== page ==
Head leaves troubled Spalding school

The writing was literally on the wall for Janet Daniels.
The writing was literally on the wall for Janet Daniels.
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The headteacher at the beleaguered Sir John Gleed School has “left” just days before the release of what is expected to be a damning Ofsted report.

It is not clear whether Janet Daniels resigned or was sacked but pupils and parents were told on Tuesday that deputy headteacher William Scott will be acting headteacher until a permanent appointment is made.

A new chairman of governors has also been appointed.

David Rich, who describes himself on business networking website LinkedIn as an education consultant, has recently acted as interim head at Kirton Middlecott School and has more than 20 years’ experience as a headteacher and governor.

News of Mrs Daniels’ departure has been welcomed by some parents, with one writing on a Parents of the Gleed Facebook page: “Let’s hope this is the end of a very dark era and the beginning of great things”.

Mrs Daniels became headteacher of Gleed Girls’ Technology College in January 2011, taking the helm of the newly-formed Sir John Gleed School when the girls’ and boys’ schools merged in November of that year. The school then became an academy in January, but has since been plagued with problems.

Ofsted carried out an unplanned inspection last month after parent Rebecca Thirkell raised fears about discipline at the school.

Rumours the school had been placed in special measures quickly followed.

The watchdog’s official report is expected to be released within a couple of weeks.

But on Tuesday, pupils were told at morning assembly that Mrs Daniels had left, with a letter going out to parents from the academy’s sponsor CfBT later that day.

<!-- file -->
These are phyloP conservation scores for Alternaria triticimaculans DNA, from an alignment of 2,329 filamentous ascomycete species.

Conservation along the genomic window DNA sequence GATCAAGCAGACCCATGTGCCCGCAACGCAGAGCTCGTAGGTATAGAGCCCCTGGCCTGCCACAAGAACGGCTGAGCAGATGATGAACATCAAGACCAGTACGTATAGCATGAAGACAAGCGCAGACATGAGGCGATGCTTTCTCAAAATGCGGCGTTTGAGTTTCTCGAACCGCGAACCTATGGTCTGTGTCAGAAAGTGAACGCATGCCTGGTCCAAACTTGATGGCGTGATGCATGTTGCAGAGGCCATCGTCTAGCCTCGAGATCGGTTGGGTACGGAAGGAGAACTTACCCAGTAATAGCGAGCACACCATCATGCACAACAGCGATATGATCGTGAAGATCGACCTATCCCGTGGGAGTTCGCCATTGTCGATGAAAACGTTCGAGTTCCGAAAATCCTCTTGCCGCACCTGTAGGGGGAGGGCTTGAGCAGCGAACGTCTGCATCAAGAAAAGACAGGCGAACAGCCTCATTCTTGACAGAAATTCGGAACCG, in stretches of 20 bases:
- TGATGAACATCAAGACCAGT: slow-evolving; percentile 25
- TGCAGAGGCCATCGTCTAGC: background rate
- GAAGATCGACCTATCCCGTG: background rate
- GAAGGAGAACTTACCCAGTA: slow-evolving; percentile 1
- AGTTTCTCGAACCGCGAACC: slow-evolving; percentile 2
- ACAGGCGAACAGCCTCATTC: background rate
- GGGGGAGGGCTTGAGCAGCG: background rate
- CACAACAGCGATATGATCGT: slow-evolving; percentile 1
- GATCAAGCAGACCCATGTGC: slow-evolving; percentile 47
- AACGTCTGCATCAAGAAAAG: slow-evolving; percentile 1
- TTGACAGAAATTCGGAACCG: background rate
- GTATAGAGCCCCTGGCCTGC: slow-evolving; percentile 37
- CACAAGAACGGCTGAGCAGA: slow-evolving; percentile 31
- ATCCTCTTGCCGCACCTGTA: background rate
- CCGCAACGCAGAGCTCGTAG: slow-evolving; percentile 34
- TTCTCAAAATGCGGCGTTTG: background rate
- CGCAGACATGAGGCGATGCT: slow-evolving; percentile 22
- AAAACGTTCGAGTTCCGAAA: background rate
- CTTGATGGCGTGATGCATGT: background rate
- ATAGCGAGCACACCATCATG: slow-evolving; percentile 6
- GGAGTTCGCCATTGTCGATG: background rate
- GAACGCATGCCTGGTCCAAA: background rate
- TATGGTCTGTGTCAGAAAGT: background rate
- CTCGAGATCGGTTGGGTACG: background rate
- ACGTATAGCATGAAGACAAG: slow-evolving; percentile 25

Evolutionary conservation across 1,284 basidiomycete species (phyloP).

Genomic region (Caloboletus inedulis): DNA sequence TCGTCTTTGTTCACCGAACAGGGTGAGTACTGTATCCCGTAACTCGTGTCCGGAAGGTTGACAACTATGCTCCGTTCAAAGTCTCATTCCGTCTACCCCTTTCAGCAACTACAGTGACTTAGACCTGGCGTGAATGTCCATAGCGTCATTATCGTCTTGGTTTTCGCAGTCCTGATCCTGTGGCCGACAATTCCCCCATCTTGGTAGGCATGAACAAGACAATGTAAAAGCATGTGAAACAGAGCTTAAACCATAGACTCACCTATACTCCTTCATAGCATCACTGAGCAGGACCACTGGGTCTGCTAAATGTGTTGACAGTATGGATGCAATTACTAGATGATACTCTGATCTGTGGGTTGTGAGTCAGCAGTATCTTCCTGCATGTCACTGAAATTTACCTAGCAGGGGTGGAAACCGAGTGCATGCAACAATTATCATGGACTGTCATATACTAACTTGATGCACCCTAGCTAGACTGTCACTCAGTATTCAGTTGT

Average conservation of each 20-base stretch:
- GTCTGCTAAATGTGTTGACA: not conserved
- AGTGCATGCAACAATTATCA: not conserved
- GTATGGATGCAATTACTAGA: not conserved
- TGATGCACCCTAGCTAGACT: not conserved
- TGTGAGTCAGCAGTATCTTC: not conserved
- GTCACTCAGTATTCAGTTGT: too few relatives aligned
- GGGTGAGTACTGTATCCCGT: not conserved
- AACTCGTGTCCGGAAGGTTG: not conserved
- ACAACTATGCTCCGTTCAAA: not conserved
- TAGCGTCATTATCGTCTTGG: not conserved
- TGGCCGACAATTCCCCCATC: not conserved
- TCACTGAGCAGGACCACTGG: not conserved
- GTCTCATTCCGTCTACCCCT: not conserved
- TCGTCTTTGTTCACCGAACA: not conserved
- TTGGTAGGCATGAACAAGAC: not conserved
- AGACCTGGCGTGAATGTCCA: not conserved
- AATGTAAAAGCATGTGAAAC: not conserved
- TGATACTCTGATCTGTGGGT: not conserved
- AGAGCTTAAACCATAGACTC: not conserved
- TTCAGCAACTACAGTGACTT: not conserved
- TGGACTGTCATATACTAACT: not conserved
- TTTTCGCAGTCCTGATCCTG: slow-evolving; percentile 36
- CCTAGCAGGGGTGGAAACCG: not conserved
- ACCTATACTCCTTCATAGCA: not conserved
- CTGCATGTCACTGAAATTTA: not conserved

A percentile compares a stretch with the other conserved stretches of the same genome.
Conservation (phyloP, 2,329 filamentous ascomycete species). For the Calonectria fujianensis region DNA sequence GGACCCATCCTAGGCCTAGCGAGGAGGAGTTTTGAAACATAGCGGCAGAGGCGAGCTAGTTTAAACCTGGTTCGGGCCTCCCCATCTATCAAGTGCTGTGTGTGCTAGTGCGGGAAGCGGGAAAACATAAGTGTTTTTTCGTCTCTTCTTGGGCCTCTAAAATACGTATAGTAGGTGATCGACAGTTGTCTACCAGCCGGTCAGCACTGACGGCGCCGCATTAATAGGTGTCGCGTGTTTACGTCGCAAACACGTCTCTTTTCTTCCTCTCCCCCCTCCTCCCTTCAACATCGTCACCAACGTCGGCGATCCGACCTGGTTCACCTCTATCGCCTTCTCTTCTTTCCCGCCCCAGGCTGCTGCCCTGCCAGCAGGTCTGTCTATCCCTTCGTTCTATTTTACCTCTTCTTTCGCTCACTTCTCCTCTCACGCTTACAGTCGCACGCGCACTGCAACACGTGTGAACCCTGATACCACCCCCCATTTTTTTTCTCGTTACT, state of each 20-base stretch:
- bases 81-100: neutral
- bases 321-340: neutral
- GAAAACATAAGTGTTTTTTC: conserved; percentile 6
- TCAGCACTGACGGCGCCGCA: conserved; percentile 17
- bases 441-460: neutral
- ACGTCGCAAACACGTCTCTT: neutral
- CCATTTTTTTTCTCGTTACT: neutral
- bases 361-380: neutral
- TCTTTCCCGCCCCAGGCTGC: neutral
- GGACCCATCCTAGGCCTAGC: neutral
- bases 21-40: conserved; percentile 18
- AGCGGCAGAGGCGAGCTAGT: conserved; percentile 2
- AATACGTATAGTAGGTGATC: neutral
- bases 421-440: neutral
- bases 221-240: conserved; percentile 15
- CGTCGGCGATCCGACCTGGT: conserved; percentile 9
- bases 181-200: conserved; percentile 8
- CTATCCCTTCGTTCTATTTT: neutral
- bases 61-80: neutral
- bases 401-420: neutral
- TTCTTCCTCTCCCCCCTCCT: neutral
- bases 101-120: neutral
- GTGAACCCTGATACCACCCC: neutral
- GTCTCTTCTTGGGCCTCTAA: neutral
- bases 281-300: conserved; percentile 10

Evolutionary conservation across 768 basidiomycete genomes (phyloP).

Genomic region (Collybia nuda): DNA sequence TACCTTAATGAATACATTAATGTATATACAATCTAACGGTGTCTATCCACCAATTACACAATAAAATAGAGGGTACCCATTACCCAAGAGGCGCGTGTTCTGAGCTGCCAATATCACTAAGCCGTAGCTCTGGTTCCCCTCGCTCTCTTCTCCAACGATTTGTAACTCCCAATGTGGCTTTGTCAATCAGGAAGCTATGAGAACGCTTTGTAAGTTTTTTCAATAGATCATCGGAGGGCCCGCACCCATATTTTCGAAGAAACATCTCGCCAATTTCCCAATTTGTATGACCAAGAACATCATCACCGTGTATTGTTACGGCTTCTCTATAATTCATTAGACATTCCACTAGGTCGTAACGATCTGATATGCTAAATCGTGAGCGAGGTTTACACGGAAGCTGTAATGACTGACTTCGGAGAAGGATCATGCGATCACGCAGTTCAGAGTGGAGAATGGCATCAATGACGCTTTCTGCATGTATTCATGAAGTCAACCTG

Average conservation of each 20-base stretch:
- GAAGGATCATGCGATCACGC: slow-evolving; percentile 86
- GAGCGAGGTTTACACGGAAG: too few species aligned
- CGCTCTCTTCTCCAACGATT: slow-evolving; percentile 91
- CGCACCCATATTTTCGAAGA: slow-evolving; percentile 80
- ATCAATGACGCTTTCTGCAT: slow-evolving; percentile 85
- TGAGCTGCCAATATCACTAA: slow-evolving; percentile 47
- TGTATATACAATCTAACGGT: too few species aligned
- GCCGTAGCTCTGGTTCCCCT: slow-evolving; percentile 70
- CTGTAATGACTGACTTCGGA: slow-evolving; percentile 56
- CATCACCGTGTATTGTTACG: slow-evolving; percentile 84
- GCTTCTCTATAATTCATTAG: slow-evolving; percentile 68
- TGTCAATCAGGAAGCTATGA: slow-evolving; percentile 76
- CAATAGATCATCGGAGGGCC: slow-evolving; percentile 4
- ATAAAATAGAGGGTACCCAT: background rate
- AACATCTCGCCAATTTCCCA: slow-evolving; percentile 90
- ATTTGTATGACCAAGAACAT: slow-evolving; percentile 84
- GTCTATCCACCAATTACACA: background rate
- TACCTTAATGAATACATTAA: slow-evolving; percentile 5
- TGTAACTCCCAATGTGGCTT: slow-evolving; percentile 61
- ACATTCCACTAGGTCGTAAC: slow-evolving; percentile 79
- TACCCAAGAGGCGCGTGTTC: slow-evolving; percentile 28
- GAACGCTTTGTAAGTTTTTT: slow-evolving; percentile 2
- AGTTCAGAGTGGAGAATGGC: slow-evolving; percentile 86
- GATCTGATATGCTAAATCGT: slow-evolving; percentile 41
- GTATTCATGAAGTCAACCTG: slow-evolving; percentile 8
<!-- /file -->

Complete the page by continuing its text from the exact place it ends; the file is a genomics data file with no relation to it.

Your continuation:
Signed by Anna Crispin, schools director, the letter said: “Once the report is published Mr Scott will rearrange the posponed parents’ meetings to discuss the outcome of the report, it’s implications and the measures being put in place.

“I know that the last few weeks have been particularly difficult for the whole school community and I would like to reassure you that we are working closely with the school’s leadership team and governors to ensure a positive future for the school.”

Miss Thirkell, who started the ball rolling, said: “This is the initial outcome I was hoping for and now it has been achieved there is nothing stopping the school from making big changes and improvements.

“Reaction so far is that this is great news. Mr Scott is a great teacher and widely respected by parents and pupils.”

Her view was echoed on Facebook, where another parent said: “Mr Scott is a brilliant teacher who has respect for the kids as well as getting respect back from them, it should work well!”

Another mum Lesa Jeffery, who had previously called for parents to getbehind the school and had been working with Mrs Daniels to set up a parent and teacher association, said: “I am disappointed because now we have to start all over again, but maybe it is for the best and something good will come of it.”

A spokesman for Lincolnshire County Council, the local education authority, said it had been in contact with CfBT and looked forward to working with the acting head.

Debbie Barnes, director of children’s services, said: “The council will help in any way it can to assist the trust to drive through improvements in teaching, learning and behaviour for the benefit of the whole school community.”